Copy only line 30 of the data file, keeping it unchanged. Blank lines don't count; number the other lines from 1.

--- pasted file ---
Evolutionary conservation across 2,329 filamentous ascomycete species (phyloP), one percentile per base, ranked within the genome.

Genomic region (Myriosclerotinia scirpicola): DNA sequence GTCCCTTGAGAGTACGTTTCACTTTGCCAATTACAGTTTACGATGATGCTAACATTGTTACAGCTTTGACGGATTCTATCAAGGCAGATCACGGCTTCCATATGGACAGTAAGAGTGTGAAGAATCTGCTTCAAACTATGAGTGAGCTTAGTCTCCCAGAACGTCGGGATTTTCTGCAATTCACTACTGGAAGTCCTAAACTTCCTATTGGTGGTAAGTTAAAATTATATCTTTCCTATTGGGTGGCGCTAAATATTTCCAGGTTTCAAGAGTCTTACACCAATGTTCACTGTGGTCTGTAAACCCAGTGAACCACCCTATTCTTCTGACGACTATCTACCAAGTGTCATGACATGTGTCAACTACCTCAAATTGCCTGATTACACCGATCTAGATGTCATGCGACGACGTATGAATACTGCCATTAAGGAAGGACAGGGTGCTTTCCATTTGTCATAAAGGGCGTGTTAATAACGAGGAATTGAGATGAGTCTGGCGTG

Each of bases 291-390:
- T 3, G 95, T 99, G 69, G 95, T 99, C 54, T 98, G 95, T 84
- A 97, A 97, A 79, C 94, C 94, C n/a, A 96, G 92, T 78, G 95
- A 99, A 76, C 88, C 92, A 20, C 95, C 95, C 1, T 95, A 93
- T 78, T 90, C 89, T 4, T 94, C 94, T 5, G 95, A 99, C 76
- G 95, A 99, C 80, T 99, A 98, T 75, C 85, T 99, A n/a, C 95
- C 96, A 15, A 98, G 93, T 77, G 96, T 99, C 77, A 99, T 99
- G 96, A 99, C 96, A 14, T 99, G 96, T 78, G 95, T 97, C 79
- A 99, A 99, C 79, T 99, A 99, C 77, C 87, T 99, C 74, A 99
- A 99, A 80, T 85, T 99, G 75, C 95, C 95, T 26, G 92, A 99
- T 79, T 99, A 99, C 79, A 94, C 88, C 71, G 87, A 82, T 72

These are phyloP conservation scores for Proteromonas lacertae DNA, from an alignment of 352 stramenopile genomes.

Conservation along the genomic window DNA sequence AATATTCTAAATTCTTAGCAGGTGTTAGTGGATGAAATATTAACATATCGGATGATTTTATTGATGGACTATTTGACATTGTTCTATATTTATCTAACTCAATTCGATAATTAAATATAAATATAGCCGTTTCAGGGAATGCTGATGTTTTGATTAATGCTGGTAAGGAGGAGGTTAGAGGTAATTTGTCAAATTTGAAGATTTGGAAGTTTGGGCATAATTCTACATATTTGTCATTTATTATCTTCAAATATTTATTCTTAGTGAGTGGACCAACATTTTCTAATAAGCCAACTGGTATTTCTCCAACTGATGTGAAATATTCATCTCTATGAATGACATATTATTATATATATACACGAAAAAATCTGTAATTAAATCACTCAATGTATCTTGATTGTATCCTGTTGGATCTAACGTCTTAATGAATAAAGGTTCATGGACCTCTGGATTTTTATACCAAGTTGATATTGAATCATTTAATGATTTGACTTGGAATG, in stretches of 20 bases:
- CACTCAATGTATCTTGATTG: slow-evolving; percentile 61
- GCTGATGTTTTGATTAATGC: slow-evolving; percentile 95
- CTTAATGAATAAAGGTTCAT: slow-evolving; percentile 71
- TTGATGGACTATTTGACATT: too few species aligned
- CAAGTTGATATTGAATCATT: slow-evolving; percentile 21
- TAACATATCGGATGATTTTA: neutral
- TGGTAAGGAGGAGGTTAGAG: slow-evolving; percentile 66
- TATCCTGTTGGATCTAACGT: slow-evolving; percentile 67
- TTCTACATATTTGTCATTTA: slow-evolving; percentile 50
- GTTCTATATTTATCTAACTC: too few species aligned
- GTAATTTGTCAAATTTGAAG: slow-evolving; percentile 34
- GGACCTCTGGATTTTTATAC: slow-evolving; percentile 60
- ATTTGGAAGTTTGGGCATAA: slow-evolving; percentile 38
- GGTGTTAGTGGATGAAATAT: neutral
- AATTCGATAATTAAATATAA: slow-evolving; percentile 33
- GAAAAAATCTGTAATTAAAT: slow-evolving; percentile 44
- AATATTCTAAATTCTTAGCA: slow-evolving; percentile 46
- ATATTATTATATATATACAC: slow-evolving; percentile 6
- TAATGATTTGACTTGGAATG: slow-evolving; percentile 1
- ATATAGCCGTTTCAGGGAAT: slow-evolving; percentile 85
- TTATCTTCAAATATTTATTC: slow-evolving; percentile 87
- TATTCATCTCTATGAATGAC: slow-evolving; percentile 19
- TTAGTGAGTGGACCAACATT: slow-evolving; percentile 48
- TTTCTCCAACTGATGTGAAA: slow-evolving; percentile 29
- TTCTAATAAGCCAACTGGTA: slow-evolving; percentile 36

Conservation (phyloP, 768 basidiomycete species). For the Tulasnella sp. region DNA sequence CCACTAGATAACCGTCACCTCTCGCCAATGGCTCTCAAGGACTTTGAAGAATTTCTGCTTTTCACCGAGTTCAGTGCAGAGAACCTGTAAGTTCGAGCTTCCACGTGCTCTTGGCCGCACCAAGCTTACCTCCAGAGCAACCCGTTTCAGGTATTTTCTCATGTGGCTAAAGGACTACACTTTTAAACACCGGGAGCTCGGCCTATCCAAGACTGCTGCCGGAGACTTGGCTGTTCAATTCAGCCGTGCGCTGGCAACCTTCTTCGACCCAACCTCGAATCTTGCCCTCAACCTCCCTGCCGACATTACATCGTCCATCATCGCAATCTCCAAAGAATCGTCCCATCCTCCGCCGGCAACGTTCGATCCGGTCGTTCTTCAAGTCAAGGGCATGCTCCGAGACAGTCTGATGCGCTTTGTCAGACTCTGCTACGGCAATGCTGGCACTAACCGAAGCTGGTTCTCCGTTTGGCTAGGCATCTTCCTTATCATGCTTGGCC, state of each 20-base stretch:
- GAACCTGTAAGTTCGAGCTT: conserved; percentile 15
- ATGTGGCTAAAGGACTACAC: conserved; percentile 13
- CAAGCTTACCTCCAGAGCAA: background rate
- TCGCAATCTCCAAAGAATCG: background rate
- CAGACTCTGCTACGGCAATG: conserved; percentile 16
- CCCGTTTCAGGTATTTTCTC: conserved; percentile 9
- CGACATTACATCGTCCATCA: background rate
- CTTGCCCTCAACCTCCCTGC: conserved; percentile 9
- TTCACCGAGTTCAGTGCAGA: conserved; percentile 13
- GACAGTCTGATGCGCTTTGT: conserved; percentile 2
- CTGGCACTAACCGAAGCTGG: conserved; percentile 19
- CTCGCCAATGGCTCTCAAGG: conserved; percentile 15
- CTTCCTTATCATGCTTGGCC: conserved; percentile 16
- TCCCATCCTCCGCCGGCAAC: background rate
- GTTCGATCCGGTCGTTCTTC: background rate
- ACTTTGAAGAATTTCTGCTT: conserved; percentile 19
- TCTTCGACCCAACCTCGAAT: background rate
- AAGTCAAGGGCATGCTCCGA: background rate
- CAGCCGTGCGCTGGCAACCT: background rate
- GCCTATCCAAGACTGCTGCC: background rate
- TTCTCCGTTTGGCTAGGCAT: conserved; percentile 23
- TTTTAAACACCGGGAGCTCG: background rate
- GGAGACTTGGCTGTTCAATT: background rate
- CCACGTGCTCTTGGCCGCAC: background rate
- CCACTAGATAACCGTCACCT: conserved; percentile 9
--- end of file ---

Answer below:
- AATTCGATAATTAAATATAA: slow-evolving; percentile 33